Everyone can ride a bike. And for the young, old, fast or slow, cycling can become a passion. There will always be new levels and challenges when riding—whether you’re pounding for a sprint finish on a local course, or achieving a new personal record on the Alpe d’Huez. But even after you’re done with the Alps, there are still bigger challenges to face. Meet the Transcontinental Race.
Race through Europe
As you can probably already guess, this is no ordinary race. It is insanely challenging. The competition, held over the entire continent of Europe, is about 4,000 kilometres long (that’s more than the entire Tour de France!). And where a professional peloton has 3 weeks to cover this distance, the Transcontinental Race (TCR) is a timed race against each other. The winner this year crossed the finish line after 8 days, 22 hours and 56 minutes of riding!
You can choose to participate solo or as a pair. The concept is simple: every participant has to ride from A to B on his/ her own without any external assistance. Riders must have everything they need on their bikes. They are allowed, however, to purchase food and other supplies along the way, as long as it’s commercially available for everyone.
The start and finish are in a different place each year. This year the race began in Geraardsbergen (Belgium), and finished in Kalambaka (Greece). There are four checkpoints that all participants must pass through in order to collect stamps and complete the race. These stops are located at some of Europe’s most beautiful roads and climbs. The route they take between these points is not fixed. Everyone has the flexibility to choose their own route, as long as they’re cycling.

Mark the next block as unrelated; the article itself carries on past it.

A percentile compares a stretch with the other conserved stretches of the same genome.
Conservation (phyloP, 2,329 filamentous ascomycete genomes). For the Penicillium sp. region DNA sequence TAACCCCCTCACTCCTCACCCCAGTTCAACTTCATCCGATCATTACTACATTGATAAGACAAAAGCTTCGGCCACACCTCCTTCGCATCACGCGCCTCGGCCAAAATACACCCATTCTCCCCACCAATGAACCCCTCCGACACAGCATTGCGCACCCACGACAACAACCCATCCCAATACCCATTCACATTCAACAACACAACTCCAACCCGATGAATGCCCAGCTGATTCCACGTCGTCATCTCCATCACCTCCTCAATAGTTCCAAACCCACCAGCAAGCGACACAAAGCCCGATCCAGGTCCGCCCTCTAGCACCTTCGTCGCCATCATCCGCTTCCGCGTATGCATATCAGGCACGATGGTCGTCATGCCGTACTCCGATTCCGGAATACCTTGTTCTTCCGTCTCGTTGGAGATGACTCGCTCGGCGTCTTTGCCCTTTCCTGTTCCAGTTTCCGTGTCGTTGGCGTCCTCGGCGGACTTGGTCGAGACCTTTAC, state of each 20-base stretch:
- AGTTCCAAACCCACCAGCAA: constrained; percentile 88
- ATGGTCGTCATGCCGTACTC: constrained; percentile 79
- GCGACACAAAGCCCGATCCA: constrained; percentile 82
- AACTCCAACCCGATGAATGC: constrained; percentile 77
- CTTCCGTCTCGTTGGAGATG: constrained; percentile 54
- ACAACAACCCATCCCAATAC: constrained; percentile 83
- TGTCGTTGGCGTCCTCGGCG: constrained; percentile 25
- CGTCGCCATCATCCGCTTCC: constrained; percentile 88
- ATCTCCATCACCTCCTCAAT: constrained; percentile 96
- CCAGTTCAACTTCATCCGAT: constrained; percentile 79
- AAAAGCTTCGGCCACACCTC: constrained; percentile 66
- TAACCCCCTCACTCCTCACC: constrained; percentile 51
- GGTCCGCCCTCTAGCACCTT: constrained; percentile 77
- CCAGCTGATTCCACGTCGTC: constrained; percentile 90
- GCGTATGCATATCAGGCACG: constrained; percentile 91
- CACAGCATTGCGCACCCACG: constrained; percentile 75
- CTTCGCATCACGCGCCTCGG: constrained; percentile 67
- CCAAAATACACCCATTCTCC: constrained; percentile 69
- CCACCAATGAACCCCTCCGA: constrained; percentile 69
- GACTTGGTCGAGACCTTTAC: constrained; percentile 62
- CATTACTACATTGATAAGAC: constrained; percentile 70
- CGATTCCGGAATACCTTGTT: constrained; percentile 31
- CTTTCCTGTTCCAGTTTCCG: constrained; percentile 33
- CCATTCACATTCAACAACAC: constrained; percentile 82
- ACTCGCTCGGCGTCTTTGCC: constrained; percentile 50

This race isn’t for everyone—participation is only recommended if you are sure you want the challenge. The TCR organisers wanted to keep the concept “simple in design”, but the execution is a lot more complex. It is a challenge of self-reliance, logistics, and navigation, as well as mentality and physical form. It’s made for the so-called ultra-endurance cyclist. Where and when—and if—the cyclists rest is up to them. Many choose to sleep only two hours at night to recharge, riding all night on all roads whether they take you up or down.
Although it requires a lot of preparation before one is ready to sign up for the Transcontinental Race, it’s never certain that a rider will finish. Of the approximately 300 participants who participated in a previous edition solo, more than half of them scratched out. This happens when a rider, without consulting the organisation, does not move for more than two days (everyone has a tracker with him), or when someone decides to quit.
Are you up for the challenge? You have a year left to train for the next one (if it is organised—the past editions were held in August).